Hope et al. (2012) develop and test six hypotheses about how auditors should respond in the presence of agency conflicts. The results document that auditors adjust their level of effort as predicted by agency theory and the ISAs. Audit effort is negatively related to concentrated ownership and the presence of a second large shareholder, consistent with these shareholders’ incentives and ability to monitor management. Auditor effort relates negatively to CEO ownership, consistent with CEO-ownership aligning conflicts of interest between the CEO and owners. Family relationships between major shareholders and the CEO, and between the CEO and board members, are positively associated with effort, consistent with kinship and marriage resulting in reduced monitoring by owners and board members who belong to the same family as the CEO. Finally, they find that audit effort is negatively associated with the proportion of board members from the largest family, consistent with there being fewer agency conflicts between owners and the board, and positively related to family relationships between board members and the CEO (suggesting a less independent board, as explained above). Two additional findings are worth noting since we return to related topics below. The first is that audit fees increase with leverage, consistent with auditors increasing effort in order to ensure the interest of debt holders. The second is that there is a Big N premium, consistent with Big N auditors being more sophisticated since they respond more strongly to agency conflicts.7 Overall the results show that auditors pay due attention to potential agency conflicts in firms’ ownership and governance structures and adjust their audit effort correspondingly.

Portfolio size and career stage The size of an engagement partner’s portfolio is related to effort since one engagement partner has a fixed number of hours available per period. Therefore, having too many clients may force the engagement partner or members of the audit team to cut corners and simplify test procedures in order to meet time and budget constraints. Thus, being busy may increase the risk of material misstatements and/or erroneous audit reports. From other fields than studies of board effectiveness (i.e. nursing, supermarket cashiers and bank employees), research has shown that being more busy influences work performance negatively. Evidence from the auditing field, though not private company specific, shows that tight reporting deadlines following from time and budget pressure have the potential to compromise the auditor skepticism and professional judgment which are critical to audit quality (Coram, Ng, and Woodliff 2004). López and Peters (2012: 140) document that "compressed workloads impair audit quality and increase management’s ability to manipulate reported earnings" for US public firms. The documented behavioral outcomes from complying with time budgets are: i) premature signing off on an audit program step (one or more of required audit procedures are not completed), ii) reducing the amount of work performed on an audit step below what the auditor would normally consider reasonable, iii) failing to research an accounting principle, iv) making superficial reviews of client documents, and v) accepting weak client explanations (Kelley and Margheim 1990). We expect being busy to have at least similar consequences in private firm audits as the auditors are less exposed to risks of litigation and loss of reputation.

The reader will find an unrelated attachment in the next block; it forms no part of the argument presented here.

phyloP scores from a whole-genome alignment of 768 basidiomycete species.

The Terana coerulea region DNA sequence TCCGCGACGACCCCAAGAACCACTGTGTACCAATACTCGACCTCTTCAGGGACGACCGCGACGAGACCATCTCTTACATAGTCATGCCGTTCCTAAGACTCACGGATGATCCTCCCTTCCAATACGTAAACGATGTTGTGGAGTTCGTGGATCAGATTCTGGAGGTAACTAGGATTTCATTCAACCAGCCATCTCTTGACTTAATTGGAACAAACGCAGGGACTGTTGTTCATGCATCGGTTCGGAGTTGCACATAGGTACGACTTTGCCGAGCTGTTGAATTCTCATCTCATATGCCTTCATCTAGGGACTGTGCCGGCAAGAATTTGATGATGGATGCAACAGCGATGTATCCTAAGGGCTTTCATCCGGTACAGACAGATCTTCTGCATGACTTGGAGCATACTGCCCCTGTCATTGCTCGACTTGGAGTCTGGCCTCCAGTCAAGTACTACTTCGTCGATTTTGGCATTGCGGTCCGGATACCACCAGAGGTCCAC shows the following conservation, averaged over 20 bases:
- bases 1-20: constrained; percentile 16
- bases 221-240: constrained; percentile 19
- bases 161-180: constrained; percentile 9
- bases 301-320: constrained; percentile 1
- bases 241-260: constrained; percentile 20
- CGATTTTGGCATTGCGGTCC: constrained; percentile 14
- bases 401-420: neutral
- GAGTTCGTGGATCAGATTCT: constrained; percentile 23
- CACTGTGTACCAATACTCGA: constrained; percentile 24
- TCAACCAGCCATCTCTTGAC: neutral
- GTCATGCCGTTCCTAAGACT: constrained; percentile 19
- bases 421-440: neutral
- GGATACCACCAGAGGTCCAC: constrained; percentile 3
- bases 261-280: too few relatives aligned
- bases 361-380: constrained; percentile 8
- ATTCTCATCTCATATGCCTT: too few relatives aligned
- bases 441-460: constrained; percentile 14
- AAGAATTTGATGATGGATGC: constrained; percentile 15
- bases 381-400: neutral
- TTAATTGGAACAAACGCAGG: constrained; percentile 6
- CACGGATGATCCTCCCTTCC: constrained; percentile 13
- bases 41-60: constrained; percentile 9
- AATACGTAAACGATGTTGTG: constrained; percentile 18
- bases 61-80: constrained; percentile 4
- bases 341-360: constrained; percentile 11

The level of effort may also depend on where the engagement partner is in his or her career (Sundgren and Svanström 2012b). Young persons may be more willing to put in effort in order to achieve promotions and wage increases, while persons approaching retirement may lack the incentives and the desires that are necessary to deliver the same effort and performance as in previous years. For instance, an auditor close to retirement has much less to lose economically if involved in an audit failure, since the negative consequences in terms of promotions and wage increases may be negligible compared to an auditor who recently entered the job market. The incentives to learn and implement improved audit test methodology may also be lower for auditors approaching retirement since the costs, which are born when learning new methods, may outweigh the expected benefit due to the period for collecting future audit fees being too short. Thus, career stage may impact audit quality.